YouGov CEO Stephan Shakespeare launches the ‘Shakespeare Review’ into the use of public sector information
YouGov CEO and Data Strategy Board Chairman Stephan Shakespeare today launches the ‘Shakespeare Review’, an independent report that outlines recommendations for how public sector information (PSI) can be better used to improve government services and unlock economic growth.
“This is Phase II of the digital revolution,” said Shakespeare. “The first phase was about communication, this phase is about using increased tech capacity to do new and exciting things with data. Britain has a competitive advantage in that we have centralised public services that collect vast amounts of data, the value of which remains largely untapped. If we play it right we can break free of the shackles of a low-growth economy and – rather than being seen as an obstacle – government can become a key driver in this transformative process.”
The Shakespeare Review calls on government to devise and implement a ‘National Data Strategy’ that recognises at its core that PSI is derived from and paid for by the citizen, and therefore should be made as open as possible to create the maximum value to the nation. It recommends that government release data more quickly (even if it is imperfect), while simultaneously improving the quality and usability of data it puts into the public domain so that PSI can be used (and reused) by individuals, the third sector and businesses in order to stimulate innovation and growth. Realizing the full potential of PSI will require Britain to build on its already considerable prowess in data science, and with this in mind the review proposes a focused programme of investment to build skill-sets through universities, graduate schemes and within government departments.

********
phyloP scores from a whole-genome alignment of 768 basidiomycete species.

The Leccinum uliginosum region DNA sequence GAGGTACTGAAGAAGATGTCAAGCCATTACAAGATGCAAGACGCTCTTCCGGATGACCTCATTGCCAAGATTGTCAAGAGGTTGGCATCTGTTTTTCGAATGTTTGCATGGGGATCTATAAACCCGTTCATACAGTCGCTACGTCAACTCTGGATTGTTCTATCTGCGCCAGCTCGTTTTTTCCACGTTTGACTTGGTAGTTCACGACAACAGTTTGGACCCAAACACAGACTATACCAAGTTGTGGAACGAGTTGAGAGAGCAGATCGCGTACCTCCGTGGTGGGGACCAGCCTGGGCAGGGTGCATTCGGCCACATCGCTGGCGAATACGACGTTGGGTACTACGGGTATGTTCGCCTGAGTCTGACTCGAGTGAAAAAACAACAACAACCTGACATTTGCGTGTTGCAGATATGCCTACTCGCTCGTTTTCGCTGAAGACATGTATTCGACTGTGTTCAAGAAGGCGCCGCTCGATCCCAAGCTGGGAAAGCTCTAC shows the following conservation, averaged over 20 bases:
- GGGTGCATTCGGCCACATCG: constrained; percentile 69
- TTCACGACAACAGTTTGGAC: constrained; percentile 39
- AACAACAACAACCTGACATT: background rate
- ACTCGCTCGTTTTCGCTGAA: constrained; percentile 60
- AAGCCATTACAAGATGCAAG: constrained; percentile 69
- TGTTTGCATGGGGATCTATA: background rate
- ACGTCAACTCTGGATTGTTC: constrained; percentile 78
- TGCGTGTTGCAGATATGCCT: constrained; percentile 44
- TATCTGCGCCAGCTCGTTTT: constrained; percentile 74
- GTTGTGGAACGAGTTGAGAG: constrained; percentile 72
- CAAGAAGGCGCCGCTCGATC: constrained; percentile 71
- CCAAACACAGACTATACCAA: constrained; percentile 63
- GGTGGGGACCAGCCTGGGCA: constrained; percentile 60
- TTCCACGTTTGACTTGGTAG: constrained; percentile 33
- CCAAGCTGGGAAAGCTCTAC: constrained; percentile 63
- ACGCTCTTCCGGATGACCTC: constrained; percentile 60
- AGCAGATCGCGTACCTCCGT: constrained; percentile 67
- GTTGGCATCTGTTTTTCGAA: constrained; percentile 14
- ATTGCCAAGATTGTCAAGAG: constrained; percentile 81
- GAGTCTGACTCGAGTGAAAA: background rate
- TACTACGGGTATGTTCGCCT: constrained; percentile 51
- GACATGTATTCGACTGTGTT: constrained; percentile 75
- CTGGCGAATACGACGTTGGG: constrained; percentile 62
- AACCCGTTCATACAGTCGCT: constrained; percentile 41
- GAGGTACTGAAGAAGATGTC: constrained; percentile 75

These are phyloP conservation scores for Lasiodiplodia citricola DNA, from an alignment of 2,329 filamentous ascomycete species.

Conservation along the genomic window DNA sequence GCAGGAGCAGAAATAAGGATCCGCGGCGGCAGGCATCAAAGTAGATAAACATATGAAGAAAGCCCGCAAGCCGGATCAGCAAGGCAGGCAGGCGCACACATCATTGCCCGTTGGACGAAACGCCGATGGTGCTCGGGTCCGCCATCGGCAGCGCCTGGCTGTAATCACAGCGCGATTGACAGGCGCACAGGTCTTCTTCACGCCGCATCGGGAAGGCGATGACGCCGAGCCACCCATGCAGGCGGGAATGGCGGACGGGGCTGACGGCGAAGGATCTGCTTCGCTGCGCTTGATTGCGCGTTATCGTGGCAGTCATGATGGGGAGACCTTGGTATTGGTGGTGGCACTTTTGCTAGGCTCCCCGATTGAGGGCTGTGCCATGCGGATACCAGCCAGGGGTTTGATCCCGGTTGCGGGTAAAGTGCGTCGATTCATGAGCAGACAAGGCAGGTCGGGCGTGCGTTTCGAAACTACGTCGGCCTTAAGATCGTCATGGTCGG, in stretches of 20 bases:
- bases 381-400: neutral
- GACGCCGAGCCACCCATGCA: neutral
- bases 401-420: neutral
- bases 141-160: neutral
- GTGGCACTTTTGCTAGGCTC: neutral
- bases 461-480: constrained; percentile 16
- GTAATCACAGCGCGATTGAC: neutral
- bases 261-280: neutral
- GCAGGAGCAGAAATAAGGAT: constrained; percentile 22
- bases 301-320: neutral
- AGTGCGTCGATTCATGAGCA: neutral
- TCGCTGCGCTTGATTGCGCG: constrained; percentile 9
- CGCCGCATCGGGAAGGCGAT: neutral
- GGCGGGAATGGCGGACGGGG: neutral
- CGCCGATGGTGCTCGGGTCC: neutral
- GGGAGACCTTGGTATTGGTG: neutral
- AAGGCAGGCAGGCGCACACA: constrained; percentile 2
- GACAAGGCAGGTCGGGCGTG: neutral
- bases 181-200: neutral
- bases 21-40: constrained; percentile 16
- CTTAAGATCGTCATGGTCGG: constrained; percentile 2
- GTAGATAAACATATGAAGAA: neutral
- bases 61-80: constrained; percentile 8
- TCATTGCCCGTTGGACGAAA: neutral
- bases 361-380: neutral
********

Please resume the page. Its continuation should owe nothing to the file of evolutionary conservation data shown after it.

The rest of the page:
The report also acknowledges that in order for government to increase the availability of data to external users, it must ensure trust in the system. To achieve this, the Shakespeare Review calls for a clear and pragmatic policy that makes maximum use of data security technologies, as well as much higher penalties for misuse of public sector information, including heavier fines and imprisonment in cases of deliberate and harmful misuse of data.
“To realise the full potential of open public sector data we must have clear guidelines for usage, and clear penalties – including imprisonment in some cases – for those who break the rules. I believe that with this in place we can shore up trust in the system, and help alleviate some of the fear that has been holding us back,” said Shakespeare.
The review is being published alongside an economic assessment carried out by Deloitte, the business advisory firm, which estimates the direct value of PSI to be around £1.8bn. However, when the wider social and economic value is factored in this approximate estimate rises to at least £6.8bn.
Costi Perricos, public sector analytics leader at Deloitte, said “Our research has shown that public sector information and open data is already helping to drive economic growth and innovation, and is delivering wider benefits to the UK. But this is just the start and the impact is likely to grow even larger still. As the public sector overcomes the challenges identified in our research, the UK will be well placed to enjoy the full potential of PSI and to cement its world-leading position at the forefront of the open data and transparency agenda.”
(The report is licensed under the Open Government Licence. To view the terms of the Open Government Licence click here)